Remember how 2018 was a lackluster year for gold? Then you’ll also remember that gold began to shine as the year came to a close when the stock market took a tumble. In fact, gold actually beat the market for the year. While the S&P 500 ended 2018 down 6.24 percent, gold was down only 1.55 percent.
So far in 2019 the yellow metal has been gaining momentum. For the fourth straight month in January, both the price of gold and gold mining stocks posted strong gains. As of February 26, gold was up for the month and up 9.94 percent in the last six months.
How Can Investors Participate in the Gold Space?
There are gold miners, physical gold, royalty companies, explorers and more. At U.S. Global Investors we advocate a 10 percent portfolio weighting in gold and gold-related securities – 5 percent in gold bullion or jewelry and the other 5 percent in gold mutual funds, ETFs or gold stocks. One of the best ways to gain exposure to gold, we believe, is by having exposure to gold royalty and streaming companies.
Royalty companies have historically outperformed all other categories of miners and the gold price from 2004 to 2018. Just look at the chart below using data from Paradigm Capital. They collectively delivered a 16 percent compound annual return, whereas the gold price saw a 10 percent return and both juniors and seniors were in the negative.
What Are Royalty and Streaming Companies?
These companies serve as specialized financiers that provide upfront capital to help fund producers’ exploration and production projects. In return, they receive royalties on whatever is produced or rights to a “stream.” A stream is an agreed-upon amount of gold, silver or other precious metal at a fixed, lower-than-market price. See this infographic for a complete visual explanation.
We consider these companies to be the “smart money” of the gold and precious metals space for a number of reasons.
Since they aren’t operating mines themselves, they aren’t responsible for huge infrastructure and operating costs. Royalty companies also hold highly diversified portfolios of mines and other assets, helping to mitigate concentration risk in the event that one of the properties stops producing precious metals. Lastly, these companies tend to have high revenue per employee, again, because they don’t incur the costs of running the mines themselves.
An ETF to Invest in the Space
That’s why we launched a gold ETF providing investors access to these companies – the U.S. Global GO GOLD and Precious Metal Miners ETF (GOAU). We know that precious metals is a crowded space with tough competition, but that’s why we made GOAU unique. Our fund stands out for placing such a strong emphasis on royalty and streaming companies – 30 percent of GOAU is composed of royalty names.
GOAU also invests in high-quality, well-managed producers that have a proven track record of sustainable profitability even when precious metal prices are down. The fund invests in companies with strong balance sheets and attractive portfolios of active mines, among other factors. Companies that reply primarily on debt to finance their business are eliminated from the index – the U.S. Global GO GOLD and Precious Metal Miners Index (GOAUX) – which uses a smart-factor rules-based model.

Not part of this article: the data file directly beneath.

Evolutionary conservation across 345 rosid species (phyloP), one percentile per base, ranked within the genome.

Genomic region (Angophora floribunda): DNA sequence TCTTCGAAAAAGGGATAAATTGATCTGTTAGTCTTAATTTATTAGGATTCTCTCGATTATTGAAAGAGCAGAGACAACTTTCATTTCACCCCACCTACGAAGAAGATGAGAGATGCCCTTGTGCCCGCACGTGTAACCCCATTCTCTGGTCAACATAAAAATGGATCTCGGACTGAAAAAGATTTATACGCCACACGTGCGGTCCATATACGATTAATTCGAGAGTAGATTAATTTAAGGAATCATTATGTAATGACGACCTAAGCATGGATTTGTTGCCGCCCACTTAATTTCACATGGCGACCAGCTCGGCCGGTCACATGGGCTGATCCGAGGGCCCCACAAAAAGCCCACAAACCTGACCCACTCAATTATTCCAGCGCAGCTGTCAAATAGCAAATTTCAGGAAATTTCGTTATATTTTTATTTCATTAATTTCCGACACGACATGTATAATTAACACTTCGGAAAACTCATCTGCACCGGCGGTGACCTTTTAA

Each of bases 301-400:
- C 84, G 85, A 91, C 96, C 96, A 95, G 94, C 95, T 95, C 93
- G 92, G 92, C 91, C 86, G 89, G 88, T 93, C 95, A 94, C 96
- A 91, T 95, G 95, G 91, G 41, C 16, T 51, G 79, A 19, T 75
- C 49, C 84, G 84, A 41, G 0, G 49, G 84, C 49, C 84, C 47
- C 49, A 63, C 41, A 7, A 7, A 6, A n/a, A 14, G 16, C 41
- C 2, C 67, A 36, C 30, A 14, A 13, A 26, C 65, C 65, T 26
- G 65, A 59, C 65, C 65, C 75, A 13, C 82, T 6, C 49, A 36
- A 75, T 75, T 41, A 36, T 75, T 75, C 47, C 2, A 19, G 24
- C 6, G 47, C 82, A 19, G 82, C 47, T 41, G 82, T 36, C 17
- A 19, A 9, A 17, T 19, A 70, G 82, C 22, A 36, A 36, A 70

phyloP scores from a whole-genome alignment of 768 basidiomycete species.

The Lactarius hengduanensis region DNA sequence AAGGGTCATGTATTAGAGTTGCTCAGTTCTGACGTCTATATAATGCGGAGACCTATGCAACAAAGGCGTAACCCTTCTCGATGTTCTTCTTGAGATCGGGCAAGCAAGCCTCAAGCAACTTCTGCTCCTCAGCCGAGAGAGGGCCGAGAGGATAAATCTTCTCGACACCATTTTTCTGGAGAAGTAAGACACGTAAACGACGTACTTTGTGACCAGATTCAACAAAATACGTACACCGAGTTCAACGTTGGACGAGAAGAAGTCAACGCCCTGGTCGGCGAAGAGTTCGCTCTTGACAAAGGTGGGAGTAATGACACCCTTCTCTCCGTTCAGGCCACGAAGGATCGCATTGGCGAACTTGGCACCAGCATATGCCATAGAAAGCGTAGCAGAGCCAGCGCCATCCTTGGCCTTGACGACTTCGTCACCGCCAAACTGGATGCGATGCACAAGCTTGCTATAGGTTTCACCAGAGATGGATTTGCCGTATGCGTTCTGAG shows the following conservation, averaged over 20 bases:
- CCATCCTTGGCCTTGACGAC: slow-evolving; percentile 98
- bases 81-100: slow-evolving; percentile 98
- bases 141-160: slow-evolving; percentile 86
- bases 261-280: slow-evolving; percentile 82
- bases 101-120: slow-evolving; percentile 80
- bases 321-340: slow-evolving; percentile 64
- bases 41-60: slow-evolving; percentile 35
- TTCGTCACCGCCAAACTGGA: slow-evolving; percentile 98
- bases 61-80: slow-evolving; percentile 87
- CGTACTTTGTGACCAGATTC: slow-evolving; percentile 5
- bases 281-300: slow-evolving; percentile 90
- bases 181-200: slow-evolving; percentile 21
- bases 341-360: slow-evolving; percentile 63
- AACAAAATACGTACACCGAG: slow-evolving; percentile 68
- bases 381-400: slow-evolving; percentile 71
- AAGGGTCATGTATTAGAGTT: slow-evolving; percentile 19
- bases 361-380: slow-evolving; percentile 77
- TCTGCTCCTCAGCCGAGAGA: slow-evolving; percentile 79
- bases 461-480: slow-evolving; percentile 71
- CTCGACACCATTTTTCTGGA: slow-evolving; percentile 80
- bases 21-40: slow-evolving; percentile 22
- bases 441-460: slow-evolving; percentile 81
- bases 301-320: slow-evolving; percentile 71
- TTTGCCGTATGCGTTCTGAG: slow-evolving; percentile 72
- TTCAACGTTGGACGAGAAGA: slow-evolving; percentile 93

The ETF has been trading on the New York Stock Exchange since June 28, 2017. Since inception until February 25, GOAU has beaten a popular gold benchmark, the Philadelphia Stock Exchange Gold and Silver Index (XAU), which tracks 30 precious metal mining companies.
With the added potential benefits of royalty stocks, GOAU is able to be highly selective in the producers it invests in. Close to 90 percent of the portfolio consists of high-quality small or mid-cap stocks, screened for profitability, cash flow return on invested capital (CFROIC) and other intelligent factors.
Learn more about investing in GOAU by visiting the fund page where you can access performance, the factsheet, a video from our CEO and more!
All opinions expressed and data provided are subject to change without notice. Some of these opinions may not be appropriate to every investor. The S&P 500 Index is a widely recognized capitalization-weighted index of 500 common stock prices in U.S. companies. The Philadelphia Stock Exchange Gold and Silver Index is a capitalization-weighted index composed of companies involved in the gold or silver mining industry. Cash Flow Return on Invested Capital (CFROIC) is defined as consolidated cash flow from operating activities minus capital expenditures, the difference of which is divided by the difference between total assets and non-interest bearing current liabilities.
Diversification does not guarantee a profit or protect from loss in a declining market.
The performance data quoted represents past performance. Past performance does not guarantee future results. The investment return and principal value of an investment will fluctuate so that an investor’s shares, when sold or redeemed, may be worth more or less than their original cost and current performance may be lower or higher than the performance quoted. Performance data current to the most recent month end may be obtained by clicking here.